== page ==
The French are desperate to find the Young Turks to take over from their old, distinguished filmmakers. But it’s tough. Every year another promising filmmaker or two makes a shocking piece of garbage, which is then duly put into Competition. (Arnaud Desplechin’s Esther Khan from last year and Jacques Maillot’s Our Happy Lives from the year before spring to mind.) This year’s biggest French faux pas was La Répétition from Catherine Corsini. (They love her in France – this is her fourth movie at Cannes, and they will keep putting them in until somebody cares.) La Répétition is the story of a dental hygienist who stalks her old college friend, an experimental theater actress. Turk number two, Cédric Khan, has actually made one very good film, Trop de Bonheur, but seems now to have lost his way. His latest, Roberto Succo, is the straightforward tale of an Italian serial killer, told without humor or dramatic intensity. The French loved its realism. Fine – they can have it.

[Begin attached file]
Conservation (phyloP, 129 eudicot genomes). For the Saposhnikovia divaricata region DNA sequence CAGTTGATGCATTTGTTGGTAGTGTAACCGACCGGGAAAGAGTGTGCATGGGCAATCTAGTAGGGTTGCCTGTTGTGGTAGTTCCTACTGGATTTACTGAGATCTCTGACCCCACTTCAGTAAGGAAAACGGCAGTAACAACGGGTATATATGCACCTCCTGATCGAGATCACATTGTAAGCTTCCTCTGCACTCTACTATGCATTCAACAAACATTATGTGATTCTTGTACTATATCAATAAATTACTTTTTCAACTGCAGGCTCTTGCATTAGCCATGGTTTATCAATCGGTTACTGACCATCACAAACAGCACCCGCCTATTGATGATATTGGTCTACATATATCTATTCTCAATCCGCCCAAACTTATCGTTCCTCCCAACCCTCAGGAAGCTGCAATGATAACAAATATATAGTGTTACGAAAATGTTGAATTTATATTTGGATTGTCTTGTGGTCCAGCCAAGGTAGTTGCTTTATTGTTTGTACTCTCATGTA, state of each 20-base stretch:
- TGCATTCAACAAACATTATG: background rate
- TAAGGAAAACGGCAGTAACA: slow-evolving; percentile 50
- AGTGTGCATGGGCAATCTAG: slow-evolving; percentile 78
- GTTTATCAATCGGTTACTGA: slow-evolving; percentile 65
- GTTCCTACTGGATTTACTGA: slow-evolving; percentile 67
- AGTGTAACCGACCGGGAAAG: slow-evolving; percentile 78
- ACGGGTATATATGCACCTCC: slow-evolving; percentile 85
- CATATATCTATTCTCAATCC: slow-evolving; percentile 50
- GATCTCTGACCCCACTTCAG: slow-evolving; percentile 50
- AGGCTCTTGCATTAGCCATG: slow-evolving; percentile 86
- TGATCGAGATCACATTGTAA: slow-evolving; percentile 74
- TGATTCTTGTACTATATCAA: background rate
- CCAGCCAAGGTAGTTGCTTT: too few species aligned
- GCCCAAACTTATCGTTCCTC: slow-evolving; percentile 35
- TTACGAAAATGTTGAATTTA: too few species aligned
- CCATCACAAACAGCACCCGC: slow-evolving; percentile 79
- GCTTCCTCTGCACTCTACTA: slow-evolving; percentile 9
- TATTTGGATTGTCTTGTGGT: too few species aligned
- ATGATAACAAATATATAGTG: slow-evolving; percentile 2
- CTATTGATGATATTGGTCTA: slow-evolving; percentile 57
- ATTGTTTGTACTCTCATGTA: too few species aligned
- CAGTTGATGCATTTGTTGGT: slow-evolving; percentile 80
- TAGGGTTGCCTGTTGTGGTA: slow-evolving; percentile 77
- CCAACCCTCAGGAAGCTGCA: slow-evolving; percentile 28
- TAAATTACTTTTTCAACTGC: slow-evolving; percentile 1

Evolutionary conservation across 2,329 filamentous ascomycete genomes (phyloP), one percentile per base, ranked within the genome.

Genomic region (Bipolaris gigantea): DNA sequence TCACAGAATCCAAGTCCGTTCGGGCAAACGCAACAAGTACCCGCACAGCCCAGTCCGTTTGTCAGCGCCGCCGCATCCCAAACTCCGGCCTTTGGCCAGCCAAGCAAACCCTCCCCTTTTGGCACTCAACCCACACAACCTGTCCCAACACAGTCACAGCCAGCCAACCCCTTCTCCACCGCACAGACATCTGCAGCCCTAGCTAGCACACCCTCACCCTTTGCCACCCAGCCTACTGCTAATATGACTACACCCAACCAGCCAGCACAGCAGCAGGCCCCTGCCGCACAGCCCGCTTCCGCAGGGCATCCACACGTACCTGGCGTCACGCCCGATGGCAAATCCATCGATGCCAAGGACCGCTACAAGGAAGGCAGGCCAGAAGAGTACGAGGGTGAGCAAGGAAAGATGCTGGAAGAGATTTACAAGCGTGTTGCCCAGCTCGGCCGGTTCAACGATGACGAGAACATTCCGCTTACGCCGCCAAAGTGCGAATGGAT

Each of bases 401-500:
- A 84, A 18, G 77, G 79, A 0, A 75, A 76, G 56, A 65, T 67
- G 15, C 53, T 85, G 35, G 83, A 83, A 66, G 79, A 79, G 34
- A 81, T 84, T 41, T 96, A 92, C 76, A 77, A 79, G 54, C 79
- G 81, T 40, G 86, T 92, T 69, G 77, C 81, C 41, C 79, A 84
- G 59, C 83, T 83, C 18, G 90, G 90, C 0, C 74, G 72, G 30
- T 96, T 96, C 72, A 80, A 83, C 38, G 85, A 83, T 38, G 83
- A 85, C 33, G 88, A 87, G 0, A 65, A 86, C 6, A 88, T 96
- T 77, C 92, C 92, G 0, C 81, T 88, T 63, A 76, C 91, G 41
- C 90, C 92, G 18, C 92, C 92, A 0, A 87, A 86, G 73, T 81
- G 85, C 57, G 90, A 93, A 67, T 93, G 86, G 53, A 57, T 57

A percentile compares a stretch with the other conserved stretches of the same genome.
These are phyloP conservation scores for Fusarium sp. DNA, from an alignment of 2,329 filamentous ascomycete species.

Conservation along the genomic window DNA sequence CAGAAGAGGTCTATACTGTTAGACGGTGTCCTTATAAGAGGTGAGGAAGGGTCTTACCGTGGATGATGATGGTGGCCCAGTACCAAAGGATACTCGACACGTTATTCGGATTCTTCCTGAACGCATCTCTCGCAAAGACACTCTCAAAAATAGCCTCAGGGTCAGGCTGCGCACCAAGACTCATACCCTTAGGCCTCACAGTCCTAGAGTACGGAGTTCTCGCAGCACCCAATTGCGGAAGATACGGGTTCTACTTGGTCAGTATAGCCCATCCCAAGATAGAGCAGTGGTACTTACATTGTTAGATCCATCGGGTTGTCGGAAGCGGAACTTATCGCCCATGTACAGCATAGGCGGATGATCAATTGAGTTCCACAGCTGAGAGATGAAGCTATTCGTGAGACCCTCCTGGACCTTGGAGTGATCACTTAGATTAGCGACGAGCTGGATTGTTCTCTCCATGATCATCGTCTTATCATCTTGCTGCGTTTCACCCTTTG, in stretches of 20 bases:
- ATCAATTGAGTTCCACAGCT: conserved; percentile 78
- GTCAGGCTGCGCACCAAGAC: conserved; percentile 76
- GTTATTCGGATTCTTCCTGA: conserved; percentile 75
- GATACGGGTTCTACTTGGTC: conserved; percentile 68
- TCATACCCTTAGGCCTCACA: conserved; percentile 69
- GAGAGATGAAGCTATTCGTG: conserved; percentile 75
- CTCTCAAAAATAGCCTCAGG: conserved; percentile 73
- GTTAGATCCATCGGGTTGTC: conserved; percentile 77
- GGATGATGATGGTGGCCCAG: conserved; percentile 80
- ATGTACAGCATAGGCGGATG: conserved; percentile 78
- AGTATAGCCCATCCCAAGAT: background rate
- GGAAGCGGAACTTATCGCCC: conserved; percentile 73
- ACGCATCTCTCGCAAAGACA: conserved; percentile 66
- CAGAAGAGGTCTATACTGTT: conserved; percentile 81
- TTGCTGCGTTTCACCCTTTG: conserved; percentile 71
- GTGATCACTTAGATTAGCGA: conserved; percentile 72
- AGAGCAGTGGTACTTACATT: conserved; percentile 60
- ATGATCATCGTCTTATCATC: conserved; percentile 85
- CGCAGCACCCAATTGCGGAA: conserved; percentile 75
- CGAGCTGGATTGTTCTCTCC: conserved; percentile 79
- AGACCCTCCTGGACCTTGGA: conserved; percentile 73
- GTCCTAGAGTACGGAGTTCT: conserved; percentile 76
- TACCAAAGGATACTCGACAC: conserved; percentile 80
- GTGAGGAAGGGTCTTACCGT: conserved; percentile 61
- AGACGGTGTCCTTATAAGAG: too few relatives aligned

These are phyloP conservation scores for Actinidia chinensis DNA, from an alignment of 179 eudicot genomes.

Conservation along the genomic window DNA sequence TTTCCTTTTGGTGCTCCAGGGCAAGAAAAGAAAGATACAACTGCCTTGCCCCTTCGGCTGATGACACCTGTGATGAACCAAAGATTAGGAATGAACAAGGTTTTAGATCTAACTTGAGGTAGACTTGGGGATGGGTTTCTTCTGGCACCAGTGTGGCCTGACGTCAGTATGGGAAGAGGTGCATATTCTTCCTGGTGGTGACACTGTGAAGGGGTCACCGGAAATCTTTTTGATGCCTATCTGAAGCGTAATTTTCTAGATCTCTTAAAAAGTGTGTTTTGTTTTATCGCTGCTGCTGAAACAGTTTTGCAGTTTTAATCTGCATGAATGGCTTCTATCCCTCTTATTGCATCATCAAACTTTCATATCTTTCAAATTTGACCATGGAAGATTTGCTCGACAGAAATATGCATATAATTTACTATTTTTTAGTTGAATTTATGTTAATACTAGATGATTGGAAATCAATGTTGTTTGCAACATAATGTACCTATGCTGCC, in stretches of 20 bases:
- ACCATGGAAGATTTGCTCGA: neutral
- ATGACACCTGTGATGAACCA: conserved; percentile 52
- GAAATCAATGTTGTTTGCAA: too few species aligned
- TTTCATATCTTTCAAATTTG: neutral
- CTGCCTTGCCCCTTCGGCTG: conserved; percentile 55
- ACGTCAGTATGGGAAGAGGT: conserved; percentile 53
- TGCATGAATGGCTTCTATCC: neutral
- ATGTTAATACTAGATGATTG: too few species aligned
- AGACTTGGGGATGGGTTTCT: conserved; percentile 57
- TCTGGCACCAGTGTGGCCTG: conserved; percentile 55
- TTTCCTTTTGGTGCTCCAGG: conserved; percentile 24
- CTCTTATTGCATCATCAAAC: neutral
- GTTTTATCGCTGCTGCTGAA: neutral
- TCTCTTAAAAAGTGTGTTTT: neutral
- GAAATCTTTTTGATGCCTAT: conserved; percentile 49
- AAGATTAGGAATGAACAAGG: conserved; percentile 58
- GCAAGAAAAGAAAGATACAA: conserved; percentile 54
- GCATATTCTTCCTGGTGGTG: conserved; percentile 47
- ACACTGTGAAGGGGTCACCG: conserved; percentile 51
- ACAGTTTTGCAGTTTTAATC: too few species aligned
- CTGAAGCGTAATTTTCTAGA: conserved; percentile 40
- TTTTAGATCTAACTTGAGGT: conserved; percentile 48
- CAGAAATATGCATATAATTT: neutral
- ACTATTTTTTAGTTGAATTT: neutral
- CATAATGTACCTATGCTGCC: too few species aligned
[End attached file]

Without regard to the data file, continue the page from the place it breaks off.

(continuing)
The French have also become quite enthusiastic about Asia lately, and in this they are right. The most interesting stuff being made is coming from across the Pacific. But they went way over the top this year, with nine Japanese films alone in various sections. The two in Competition (other than the Imamura) should not have been there, but for different reasons.

Shinji Aoyama had a relatively undistinguished career full of arty genre movies until last year’s quite astonishing nearly-four-hour exploration of human frailty, Eureka. But he returned to form this year with a boring hustler hitman tale full of astonishingly pretentious Europeanisms. The film is called Desert Moon. (Wasn’t that an Eagles song?)

I am a big fan of Hirokazu Kore-Eda’s Distance. But following his pitch-perfect global hit After Life, which seemed to single-handedly resurrect the metaphysical art film, expectations were running way too high to put this very small, fragile film under the heat of Competition. Its story of five people on a pilgrimage to the site of a cult’s mass suicide is so ambiguous and unresolved that it allows small yields only after much work. But I can think of no filmmaker with the courage to try such an austere approach with such an open wound of a subject, especially in Japan. Rumor had it that it was elevated to compete at the last minute – how foolish.